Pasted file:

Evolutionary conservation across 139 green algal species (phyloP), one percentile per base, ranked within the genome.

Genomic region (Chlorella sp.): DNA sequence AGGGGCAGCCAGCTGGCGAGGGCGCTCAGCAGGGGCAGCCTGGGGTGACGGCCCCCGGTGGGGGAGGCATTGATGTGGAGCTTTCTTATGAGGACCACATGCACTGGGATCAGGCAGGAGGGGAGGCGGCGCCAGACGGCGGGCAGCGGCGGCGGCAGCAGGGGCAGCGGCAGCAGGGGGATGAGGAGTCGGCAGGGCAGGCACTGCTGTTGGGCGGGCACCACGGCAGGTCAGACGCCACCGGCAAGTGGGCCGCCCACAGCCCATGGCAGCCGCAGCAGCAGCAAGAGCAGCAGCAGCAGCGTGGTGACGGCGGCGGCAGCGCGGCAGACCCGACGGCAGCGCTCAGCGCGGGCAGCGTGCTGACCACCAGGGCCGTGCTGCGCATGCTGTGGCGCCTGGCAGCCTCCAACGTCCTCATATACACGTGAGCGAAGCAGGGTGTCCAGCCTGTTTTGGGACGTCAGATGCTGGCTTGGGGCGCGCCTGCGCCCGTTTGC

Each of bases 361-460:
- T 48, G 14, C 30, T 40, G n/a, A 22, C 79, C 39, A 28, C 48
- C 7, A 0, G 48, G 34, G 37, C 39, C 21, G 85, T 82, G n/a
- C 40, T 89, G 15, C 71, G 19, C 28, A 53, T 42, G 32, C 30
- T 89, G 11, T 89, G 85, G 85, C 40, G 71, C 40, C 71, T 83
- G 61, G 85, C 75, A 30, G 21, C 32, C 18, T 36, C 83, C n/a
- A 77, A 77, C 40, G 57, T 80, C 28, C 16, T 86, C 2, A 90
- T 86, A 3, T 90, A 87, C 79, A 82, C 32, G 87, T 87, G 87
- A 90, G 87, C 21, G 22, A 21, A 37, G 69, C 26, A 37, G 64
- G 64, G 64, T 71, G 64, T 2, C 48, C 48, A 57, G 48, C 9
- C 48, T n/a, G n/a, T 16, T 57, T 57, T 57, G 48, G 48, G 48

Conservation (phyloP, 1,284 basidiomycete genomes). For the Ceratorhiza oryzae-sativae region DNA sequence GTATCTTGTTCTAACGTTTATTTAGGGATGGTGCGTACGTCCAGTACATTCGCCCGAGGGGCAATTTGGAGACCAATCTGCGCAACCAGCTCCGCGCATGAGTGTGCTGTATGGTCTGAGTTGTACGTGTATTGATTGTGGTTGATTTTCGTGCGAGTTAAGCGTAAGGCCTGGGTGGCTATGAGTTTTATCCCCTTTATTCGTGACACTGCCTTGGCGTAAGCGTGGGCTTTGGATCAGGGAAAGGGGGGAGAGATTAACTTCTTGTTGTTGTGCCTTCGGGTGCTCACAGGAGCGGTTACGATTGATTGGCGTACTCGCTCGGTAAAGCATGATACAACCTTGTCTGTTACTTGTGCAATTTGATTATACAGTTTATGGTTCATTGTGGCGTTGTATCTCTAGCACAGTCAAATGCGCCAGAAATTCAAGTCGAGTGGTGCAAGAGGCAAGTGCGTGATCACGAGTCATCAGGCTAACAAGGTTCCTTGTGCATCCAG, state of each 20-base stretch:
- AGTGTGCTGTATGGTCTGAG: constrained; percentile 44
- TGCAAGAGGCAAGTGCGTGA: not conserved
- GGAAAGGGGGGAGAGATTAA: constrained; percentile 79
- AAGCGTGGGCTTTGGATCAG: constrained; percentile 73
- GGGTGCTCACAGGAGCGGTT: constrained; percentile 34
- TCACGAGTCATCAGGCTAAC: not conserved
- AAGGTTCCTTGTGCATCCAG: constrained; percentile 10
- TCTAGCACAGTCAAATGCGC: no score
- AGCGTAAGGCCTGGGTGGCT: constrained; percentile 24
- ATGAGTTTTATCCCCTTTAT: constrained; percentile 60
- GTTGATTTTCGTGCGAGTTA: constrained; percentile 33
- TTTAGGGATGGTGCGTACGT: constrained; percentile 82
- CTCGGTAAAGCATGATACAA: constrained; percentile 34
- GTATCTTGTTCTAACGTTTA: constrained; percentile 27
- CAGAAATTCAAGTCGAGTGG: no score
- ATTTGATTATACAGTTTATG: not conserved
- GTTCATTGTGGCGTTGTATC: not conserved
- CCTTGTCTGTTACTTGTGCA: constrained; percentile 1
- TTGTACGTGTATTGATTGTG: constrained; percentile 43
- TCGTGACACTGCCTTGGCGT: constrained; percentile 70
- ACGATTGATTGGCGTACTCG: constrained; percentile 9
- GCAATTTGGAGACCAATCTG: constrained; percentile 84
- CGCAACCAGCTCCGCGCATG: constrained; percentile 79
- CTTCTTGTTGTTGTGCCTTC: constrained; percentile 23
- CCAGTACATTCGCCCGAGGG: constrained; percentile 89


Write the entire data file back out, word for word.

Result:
Evolutionary conservation across 139 green algal species (phyloP), one percentile per base, ranked within the genome.

Genomic region (Chlorella sp.): DNA sequence AGGGGCAGCCAGCTGGCGAGGGCGCTCAGCAGGGGCAGCCTGGGGTGACGGCCCCCGGTGGGGGAGGCATTGATGTGGAGCTTTCTTATGAGGACCACATGCACTGGGATCAGGCAGGAGGGGAGGCGGCGCCAGACGGCGGGCAGCGGCGGCGGCAGCAGGGGCAGCGGCAGCAGGGGGATGAGGAGTCGGCAGGGCAGGCACTGCTGTTGGGCGGGCACCACGGCAGGTCAGACGCCACCGGCAAGTGGGCCGCCCACAGCCCATGGCAGCCGCAGCAGCAGCAAGAGCAGCAGCAGCAGCGTGGTGACGGCGGCGGCAGCGCGGCAGACCCGACGGCAGCGCTCAGCGCGGGCAGCGTGCTGACCACCAGGGCCGTGCTGCGCATGCTGTGGCGCCTGGCAGCCTCCAACGTCCTCATATACACGTGAGCGAAGCAGGGTGTCCAGCCTGTTTTGGGACGTCAGATGCTGGCTTGGGGCGCGCCTGCGCCCGTTTGC

Each of bases 361-460:
- T 48, G 14, C 30, T 40, G n/a, A 22, C 79, C 39, A 28, C 48
- C 7, A 0, G 48, G 34, G 37, C 39, C 21, G 85, T 82, G n/a
- C 40, T 89, G 15, C 71, G 19, C 28, A 53, T 42, G 32, C 30
- T 89, G 11, T 89, G 85, G 85, C 40, G 71, C 40, C 71, T 83
- G 61, G 85, C 75, A 30, G 21, C 32, C 18, T 36, C 83, C n/a
- A 77, A 77, C 40, G 57, T 80, C 28, C 16, T 86, C 2, A 90
- T 86, A 3, T 90, A 87, C 79, A 82, C 32, G 87, T 87, G 87
- A 90, G 87, C 21, G 22, A 21, A 37, G 69, C 26, A 37, G 64
- G 64, G 64, T 71, G 64, T 2, C 48, C 48, A 57, G 48, C 9
- C 48, T n/a, G n/a, T 16, T 57, T 57, T 57, G 48, G 48, G 48

Conservation (phyloP, 1,284 basidiomycete genomes). For the Ceratorhiza oryzae-sativae region DNA sequence GTATCTTGTTCTAACGTTTATTTAGGGATGGTGCGTACGTCCAGTACATTCGCCCGAGGGGCAATTTGGAGACCAATCTGCGCAACCAGCTCCGCGCATGAGTGTGCTGTATGGTCTGAGTTGTACGTGTATTGATTGTGGTTGATTTTCGTGCGAGTTAAGCGTAAGGCCTGGGTGGCTATGAGTTTTATCCCCTTTATTCGTGACACTGCCTTGGCGTAAGCGTGGGCTTTGGATCAGGGAAAGGGGGGAGAGATTAACTTCTTGTTGTTGTGCCTTCGGGTGCTCACAGGAGCGGTTACGATTGATTGGCGTACTCGCTCGGTAAAGCATGATACAACCTTGTCTGTTACTTGTGCAATTTGATTATACAGTTTATGGTTCATTGTGGCGTTGTATCTCTAGCACAGTCAAATGCGCCAGAAATTCAAGTCGAGTGGTGCAAGAGGCAAGTGCGTGATCACGAGTCATCAGGCTAACAAGGTTCCTTGTGCATCCAG, state of each 20-base stretch:
- AGTGTGCTGTATGGTCTGAG: constrained; percentile 44
- TGCAAGAGGCAAGTGCGTGA: not conserved
- GGAAAGGGGGGAGAGATTAA: constrained; percentile 79
- AAGCGTGGGCTTTGGATCAG: constrained; percentile 73
- GGGTGCTCACAGGAGCGGTT: constrained; percentile 34
- TCACGAGTCATCAGGCTAAC: not conserved
- AAGGTTCCTTGTGCATCCAG: constrained; percentile 10
- TCTAGCACAGTCAAATGCGC: no score
- AGCGTAAGGCCTGGGTGGCT: constrained; percentile 24
- ATGAGTTTTATCCCCTTTAT: constrained; percentile 60
- GTTGATTTTCGTGCGAGTTA: constrained; percentile 33
- TTTAGGGATGGTGCGTACGT: constrained; percentile 82
- CTCGGTAAAGCATGATACAA: constrained; percentile 34
- GTATCTTGTTCTAACGTTTA: constrained; percentile 27
- CAGAAATTCAAGTCGAGTGG: no score
- ATTTGATTATACAGTTTATG: not conserved
- GTTCATTGTGGCGTTGTATC: not conserved
- CCTTGTCTGTTACTTGTGCA: constrained; percentile 1
- TTGTACGTGTATTGATTGTG: constrained; percentile 43
- TCGTGACACTGCCTTGGCGT: constrained; percentile 70
- ACGATTGATTGGCGTACTCG: constrained; percentile 9
- GCAATTTGGAGACCAATCTG: constrained; percentile 84
- CGCAACCAGCTCCGCGCATG: constrained; percentile 79
- CTTCTTGTTGTTGTGCCTTC: constrained; percentile 23
- CCAGTACATTCGCCCGAGGG: constrained; percentile 89